Dr. Kalanithi wrote several essays after his diagnosis and during his treatment, about the initial stage of facing death, as it came so abruptly and surprisingly, after so many years of him preparing for a “good life.”  One essay, Before I Go, was very touching about how he had come to understand the meaning of his life by understanding his illness.  This essay included a moving video clip from Stanford, with Kalanithi explaining the transition from being a normal, soon to be successful neurosurgeon to a gravely ill patient who now was ready to leave behind a supposed to be beautiful life.

Dr. Kalanithi’s unfinished memoir was finished and published by his wife Dr. Lucy Kalanithi, an internist at Stanford.  Lucy is an impressive writer like her husband, not only because she writes so eloquently, but because she also writes with such raw honesty.  It would move anyone who has dealt with grief over a loved one’s death.  Of all things in life, death is the most consistent, yet the most difficult to accept.

How can all the complexities of one’s life end abruptly in a “simple” event of death?  All the years Kalanithi spent preparing for a future that never will be, an absurdity that Albert Camus had often contemplated, how people are not happy with death.  In “The Myth of Sisyphus,” Camus explained the absurdity of how we live a bulk of our life building on the hopes for tomorrow, knowing that tomorrow brings us closer to death.  We live, however, as if we did not know about the certainty of death. The sudden disruption of a normal life by serious illness, leading to the shock of facing death, makes most of us fight back and fight hard to extend whatever time we have left.  Living one day at a time does not give us peace, as we continue to wonder how much time we have left and what we should do with that time.  Kalanithi summed up this feeling poignantly: 

The pedestrian truth that you live one day at a time didn’t help: What was I supposed to do with that day? My oncologist would say only: "I can’t tell you a time. You’ve got to find what matters most to you."

Most physicians are aware of the suffering, often resulting from the intense treatments required for serious illnesses.  They are also aware that this suffering doesn’t necessarily lead to a cure for a terminal condition or even a brief extension of life.  They choose, therefore, to live out their days with a lucid mind and clear vision of what they want to accomplish before they die.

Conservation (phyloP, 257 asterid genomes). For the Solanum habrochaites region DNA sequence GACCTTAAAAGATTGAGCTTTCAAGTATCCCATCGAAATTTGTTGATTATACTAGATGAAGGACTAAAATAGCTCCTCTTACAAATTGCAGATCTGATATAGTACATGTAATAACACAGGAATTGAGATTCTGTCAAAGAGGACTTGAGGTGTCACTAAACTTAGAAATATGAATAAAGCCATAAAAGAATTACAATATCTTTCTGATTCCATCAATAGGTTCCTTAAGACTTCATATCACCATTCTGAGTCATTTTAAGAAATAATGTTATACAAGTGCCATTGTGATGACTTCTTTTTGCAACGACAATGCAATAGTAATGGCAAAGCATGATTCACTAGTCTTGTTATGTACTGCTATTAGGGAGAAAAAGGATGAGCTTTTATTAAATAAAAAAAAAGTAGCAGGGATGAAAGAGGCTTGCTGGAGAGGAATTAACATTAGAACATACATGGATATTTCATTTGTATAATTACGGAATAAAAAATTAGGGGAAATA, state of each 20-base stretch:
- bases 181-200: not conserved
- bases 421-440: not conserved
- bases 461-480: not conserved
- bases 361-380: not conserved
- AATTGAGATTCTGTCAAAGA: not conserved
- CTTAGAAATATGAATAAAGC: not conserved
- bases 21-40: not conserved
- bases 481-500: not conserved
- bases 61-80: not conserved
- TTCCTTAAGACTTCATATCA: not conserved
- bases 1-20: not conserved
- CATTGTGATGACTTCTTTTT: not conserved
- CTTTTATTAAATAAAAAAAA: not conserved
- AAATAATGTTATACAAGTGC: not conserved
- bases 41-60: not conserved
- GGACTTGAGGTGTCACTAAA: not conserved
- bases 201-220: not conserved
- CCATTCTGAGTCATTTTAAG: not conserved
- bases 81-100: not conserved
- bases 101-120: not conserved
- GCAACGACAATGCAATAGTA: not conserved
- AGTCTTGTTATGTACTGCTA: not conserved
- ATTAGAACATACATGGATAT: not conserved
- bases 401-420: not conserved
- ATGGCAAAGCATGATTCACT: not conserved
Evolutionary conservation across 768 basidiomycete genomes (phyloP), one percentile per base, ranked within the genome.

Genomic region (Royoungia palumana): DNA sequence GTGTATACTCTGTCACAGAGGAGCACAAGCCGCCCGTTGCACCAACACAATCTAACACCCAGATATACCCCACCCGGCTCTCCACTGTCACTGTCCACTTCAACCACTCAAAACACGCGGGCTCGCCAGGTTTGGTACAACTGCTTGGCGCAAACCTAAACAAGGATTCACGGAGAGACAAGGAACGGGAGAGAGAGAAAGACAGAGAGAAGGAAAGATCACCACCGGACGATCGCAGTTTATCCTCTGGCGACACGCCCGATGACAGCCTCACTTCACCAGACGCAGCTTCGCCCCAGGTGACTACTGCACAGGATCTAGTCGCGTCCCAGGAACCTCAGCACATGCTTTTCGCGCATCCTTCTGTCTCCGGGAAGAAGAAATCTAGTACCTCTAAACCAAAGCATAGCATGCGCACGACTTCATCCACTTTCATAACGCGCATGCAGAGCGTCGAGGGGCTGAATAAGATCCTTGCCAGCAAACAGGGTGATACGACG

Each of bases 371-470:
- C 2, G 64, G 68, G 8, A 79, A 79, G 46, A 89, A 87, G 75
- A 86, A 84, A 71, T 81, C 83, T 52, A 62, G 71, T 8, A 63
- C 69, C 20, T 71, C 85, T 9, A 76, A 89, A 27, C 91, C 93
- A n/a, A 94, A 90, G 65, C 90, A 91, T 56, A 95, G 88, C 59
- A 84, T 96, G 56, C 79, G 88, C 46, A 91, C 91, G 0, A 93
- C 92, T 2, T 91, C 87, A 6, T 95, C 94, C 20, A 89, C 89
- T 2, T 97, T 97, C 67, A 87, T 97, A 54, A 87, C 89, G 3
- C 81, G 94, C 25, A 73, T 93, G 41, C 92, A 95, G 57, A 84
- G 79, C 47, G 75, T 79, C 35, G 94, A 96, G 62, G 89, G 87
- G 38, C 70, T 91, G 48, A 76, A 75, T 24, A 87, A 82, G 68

It is often difficult for physicians to “give up” on a patient’s treatment.  Many feel they have failed their patients or themselves, or find it’s difficult to announce the end.  The indecisiveness of the treatment team can lead to many more days of intense therapies which can take the patients away from their homes and families, rendering them incapable of living meaningful moments because of the side effects they suffer.  

Maybe we physicians should walk our patients through the journey of their illness, taken the same path we would walk if we faced the same illness.  Maybe we should counsel patients carefully about the consequences of intensive treatments.   Nobody can predict with precision how long each patient will have left, but at least the quality of life could be better known.  With realistic clarifications of their conditions, many terminal patients might choose not to suffer during whatever time they have left, but to finish matters important to them, with a lucid mind and some remaining strength.  As Dr. Atul Gawande, in “ Being Mortal,” stated: 

“If to be human is to be limited, then the role of caring professions and institutions—from surgeons to nursing homes—ought to be aiding people in their struggle with those limits. Sometimes we can offer a cure, sometimes only a salve, sometimes not even that. But whatever we can offer, our interventions, and the risks and sacrifices they entail, are justified only if they serve the larger aims of a person’s life. When we forget that, the suffering we inflict can be barbaric. When we remember it the good we do can be breathtaking.”

Our job is not to offer patients false hope or more suffering, but to remind them to celebrate days they have left, when we know the limitations brought on by their condition and treatment.  Heal them, as we would like to heal ourselves.

Ironically, as I was about to post this blog, I heard Dr. B.J. Miller on NPR's TED Hour on the subject of what really matters at the end of life. Dr. Miller, a 1993 Princeton graduate, gave a powerful TED talk on this subject, using his own life experience, after losing both his lower limbs and left arm in an accident during his sophomore year in college .  He eventually went to medical school and became a palliative care physician.  You should take time to listen to his moving talk.  This NPR's TED Hour also featured other powerful speakers on the subject of death and dying who are worth listening to.